Tipping on the table in Washington vote

A new survey shows the most generous and stingiest holiday tippers. — AFP pic
A new survey shows the most generous and stingiest holiday tippers. — AFP pic

WASHINGTON, July 19 — Finish your meal, calculate the tip — 10 to 20 per cent, more if you’re feeling generous — and pay the bill.

The culture of tipping is deeply ingrained in the United States.

But the practice is being put to the test in the nation’s capital with a vote today that would impact tipping by instituting a higher minimum wage for restaurant workers.

The Minimum Wage Amendment Act, or “Initiative 77” as the ballot measure is known, has divided restaurant employees and owners and sparked a heated debate in Washington.

“Save Our Tips”, read posters put up by opponents of the measure in windows and bathrooms of bars and restaurants around town.

Supporters of a mandated minimum wage have countered by standing on street corners with “One Fair Wage” flyers of their own.

Employers of tipped workers are currently exempt from paying the standard minimum wage, and some waiters and waitresses are paid as little as US$3.33 (RM13.31) an hour.

But many tipped workers are against the legislation because they currently earn most of their money through tips, and they argue that a decrease in tipping could severely affect their income.

Employers are currently legally required to make up the difference between an employee’s earnings and the full minimum wage, which is currently US$12.50, if their tips fall short.

But Christopher Maggiano, a Washington small business owner who supports “Initiative 77”, said “this is difficult to enforce” with a high rate of noncompliance.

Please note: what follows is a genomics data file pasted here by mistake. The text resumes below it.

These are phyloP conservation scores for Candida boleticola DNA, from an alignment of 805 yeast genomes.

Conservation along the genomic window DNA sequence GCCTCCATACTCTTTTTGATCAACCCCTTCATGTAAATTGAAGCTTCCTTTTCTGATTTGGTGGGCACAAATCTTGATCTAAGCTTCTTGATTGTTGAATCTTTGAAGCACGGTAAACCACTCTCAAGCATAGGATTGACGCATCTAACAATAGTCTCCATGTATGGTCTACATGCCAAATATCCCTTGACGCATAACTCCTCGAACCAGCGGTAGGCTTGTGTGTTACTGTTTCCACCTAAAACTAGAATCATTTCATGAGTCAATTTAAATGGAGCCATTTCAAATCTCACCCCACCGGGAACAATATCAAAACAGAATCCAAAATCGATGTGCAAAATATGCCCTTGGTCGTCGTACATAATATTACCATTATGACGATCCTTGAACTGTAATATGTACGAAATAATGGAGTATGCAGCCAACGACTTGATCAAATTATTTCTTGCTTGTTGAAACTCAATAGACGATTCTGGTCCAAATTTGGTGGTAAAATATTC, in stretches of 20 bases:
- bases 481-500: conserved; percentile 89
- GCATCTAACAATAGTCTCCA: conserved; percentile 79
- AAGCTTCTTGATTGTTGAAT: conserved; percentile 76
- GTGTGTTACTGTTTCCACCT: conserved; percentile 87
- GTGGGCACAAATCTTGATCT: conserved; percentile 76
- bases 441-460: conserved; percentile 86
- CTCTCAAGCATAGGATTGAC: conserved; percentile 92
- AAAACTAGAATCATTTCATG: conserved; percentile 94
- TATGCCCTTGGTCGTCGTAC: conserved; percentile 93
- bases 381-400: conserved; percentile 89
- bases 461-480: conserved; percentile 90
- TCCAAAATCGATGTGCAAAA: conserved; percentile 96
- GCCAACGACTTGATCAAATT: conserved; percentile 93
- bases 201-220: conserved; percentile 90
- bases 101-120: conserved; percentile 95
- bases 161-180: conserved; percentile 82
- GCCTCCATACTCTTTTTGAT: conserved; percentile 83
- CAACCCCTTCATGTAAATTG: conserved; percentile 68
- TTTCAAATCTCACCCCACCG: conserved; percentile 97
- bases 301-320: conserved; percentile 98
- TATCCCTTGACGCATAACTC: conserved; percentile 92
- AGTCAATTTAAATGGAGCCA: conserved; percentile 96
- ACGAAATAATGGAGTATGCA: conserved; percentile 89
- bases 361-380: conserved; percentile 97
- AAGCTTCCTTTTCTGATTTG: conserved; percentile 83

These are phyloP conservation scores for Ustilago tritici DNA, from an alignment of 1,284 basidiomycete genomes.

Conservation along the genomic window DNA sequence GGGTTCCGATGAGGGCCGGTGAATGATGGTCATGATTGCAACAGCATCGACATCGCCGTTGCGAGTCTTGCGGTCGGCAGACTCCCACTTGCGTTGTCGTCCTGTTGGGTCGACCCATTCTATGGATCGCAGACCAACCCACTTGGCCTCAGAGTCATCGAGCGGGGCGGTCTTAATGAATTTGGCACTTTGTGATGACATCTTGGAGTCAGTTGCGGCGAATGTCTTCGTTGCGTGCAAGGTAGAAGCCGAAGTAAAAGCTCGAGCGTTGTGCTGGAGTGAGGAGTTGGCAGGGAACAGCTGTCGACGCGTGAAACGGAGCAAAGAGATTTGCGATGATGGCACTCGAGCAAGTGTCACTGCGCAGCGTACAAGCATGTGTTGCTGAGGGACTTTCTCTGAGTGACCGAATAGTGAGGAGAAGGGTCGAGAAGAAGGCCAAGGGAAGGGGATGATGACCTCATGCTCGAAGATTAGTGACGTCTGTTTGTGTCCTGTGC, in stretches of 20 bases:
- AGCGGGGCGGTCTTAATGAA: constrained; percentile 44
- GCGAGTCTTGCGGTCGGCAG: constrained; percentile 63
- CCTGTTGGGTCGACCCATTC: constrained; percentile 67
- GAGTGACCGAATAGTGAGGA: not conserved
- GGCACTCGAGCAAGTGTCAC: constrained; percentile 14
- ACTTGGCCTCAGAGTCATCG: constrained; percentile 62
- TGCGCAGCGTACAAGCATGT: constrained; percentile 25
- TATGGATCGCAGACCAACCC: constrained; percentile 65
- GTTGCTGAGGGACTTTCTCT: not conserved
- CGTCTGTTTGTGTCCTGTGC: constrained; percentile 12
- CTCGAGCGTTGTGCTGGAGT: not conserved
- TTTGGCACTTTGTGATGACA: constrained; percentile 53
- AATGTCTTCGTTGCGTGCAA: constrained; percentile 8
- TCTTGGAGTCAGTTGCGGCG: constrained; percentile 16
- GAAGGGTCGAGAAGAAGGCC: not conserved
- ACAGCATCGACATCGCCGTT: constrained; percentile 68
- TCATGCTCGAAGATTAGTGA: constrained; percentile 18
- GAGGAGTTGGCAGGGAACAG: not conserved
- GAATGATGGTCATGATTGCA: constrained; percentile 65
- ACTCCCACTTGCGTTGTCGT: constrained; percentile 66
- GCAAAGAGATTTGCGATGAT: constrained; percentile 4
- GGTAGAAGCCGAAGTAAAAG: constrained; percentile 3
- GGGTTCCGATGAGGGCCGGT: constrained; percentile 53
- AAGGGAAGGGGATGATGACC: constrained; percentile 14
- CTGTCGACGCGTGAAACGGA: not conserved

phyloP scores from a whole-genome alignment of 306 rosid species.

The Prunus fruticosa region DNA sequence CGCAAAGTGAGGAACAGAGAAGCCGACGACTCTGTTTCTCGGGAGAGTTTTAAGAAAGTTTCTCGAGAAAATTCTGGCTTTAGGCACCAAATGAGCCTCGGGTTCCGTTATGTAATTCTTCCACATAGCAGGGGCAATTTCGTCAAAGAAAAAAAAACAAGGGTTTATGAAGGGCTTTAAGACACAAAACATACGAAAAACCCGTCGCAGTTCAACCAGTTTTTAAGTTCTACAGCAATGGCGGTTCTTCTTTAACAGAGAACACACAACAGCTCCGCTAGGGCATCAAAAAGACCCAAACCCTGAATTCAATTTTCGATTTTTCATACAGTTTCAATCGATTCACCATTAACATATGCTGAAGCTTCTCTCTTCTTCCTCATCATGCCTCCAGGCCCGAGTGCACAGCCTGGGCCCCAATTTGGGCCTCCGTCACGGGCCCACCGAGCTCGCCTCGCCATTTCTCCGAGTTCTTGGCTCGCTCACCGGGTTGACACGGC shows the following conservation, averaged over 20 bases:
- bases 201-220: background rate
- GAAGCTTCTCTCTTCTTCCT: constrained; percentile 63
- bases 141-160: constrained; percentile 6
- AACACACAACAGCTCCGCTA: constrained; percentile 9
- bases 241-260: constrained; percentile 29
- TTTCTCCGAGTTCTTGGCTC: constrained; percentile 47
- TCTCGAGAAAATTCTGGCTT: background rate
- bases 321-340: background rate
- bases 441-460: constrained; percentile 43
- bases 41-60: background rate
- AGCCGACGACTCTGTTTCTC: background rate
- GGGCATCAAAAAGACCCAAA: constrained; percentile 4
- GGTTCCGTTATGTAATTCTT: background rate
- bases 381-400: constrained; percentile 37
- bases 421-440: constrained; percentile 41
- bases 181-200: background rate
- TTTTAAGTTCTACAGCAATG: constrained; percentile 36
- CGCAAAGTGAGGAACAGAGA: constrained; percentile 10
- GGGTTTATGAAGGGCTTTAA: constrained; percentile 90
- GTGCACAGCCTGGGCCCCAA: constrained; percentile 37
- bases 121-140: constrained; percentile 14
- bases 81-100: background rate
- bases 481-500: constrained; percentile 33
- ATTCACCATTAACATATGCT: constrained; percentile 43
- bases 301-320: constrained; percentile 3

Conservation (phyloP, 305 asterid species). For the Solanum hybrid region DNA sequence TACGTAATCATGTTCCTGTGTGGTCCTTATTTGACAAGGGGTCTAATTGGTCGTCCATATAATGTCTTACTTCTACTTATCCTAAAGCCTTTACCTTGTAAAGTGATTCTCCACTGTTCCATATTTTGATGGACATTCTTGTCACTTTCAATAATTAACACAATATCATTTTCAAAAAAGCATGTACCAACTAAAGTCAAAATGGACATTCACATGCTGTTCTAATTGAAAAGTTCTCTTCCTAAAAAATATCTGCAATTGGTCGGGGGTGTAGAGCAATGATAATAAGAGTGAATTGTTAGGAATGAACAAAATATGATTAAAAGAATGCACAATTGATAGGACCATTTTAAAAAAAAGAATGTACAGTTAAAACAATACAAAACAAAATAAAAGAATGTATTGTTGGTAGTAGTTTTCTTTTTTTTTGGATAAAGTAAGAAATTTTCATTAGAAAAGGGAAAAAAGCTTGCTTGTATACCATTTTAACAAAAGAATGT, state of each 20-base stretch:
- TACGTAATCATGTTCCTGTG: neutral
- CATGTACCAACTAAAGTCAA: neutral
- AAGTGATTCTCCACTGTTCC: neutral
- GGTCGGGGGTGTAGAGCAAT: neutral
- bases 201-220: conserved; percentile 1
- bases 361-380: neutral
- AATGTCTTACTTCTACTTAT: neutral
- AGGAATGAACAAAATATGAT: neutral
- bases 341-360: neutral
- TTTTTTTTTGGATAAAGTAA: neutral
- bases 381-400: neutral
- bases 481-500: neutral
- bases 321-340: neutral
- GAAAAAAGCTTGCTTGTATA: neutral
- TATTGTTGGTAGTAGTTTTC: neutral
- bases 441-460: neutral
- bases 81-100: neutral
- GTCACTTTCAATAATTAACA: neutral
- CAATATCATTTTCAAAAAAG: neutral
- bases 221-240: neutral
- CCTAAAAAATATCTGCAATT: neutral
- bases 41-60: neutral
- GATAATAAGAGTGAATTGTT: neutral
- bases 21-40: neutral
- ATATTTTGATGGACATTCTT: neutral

The proposed legislation would do away with the low minimum wage and require restaurants to pay their servers a full minimum wage of no less than US$15 an hour by the year 2025.

Opponents of the measure argue that it would cause menu prices to rise and tips to decline, hurting both restaurant owners and the servers the move is designed to protect.

“One Fair Wage” claims it would help combat wage theft, tip discrimination against “back-end” workers such as dishwashers, many of whom are immigrants, and harassment linked to tipping.

“Depending upon tips (means) putting up with unwelcome advances and comments to avoid losing a tip from a table with a large bill”, said Maggiano, who serves on the board of Restaurant Opportunities Centers United, which backs “Initiative 77.”

 Pass on cost to customer

Restaurant investor Malachi Broadnax opposes the measure saying it will lead to higher prices and fewer customers.

“We’re going to have to pass on (that cost) to the customer”, Broadnax said, through higher prices or a service charge.

Natalia Ribera, a 24-year-old bartender at a trendy bar and cafe on 14th Street, said discouraging tips was likely to lead to a decline in service.

“I think the service in the US is really good partially because people are relying on tips almost 100 per cent”, said Ribera. “Whereas overseas, service typically is not as great.”

Broadnax agreed, comparing servers to car salesmen working on commission.

“We are selling two products — I mean there’s a reason people say bartenders are cheap psychologists”, he told AFP, gesturing to his bartender watching the World Cup with patrons.

“I don’t think (customers are) coming in just for the food.”

Woong Chang is a 36-year-old bartender who grew up in California, one of seven states which have approved proposals similar to “One Fair Wage” already.

“It’s highly fluctuating”, Chang said of relying on tips. “There will be weeks where you won’t make what you expected to make.

“Anything can happen, and suddenly you’re looking at the last shift before you pay your rent, or pay your bills — and you won’t be able to”, he said. — AFP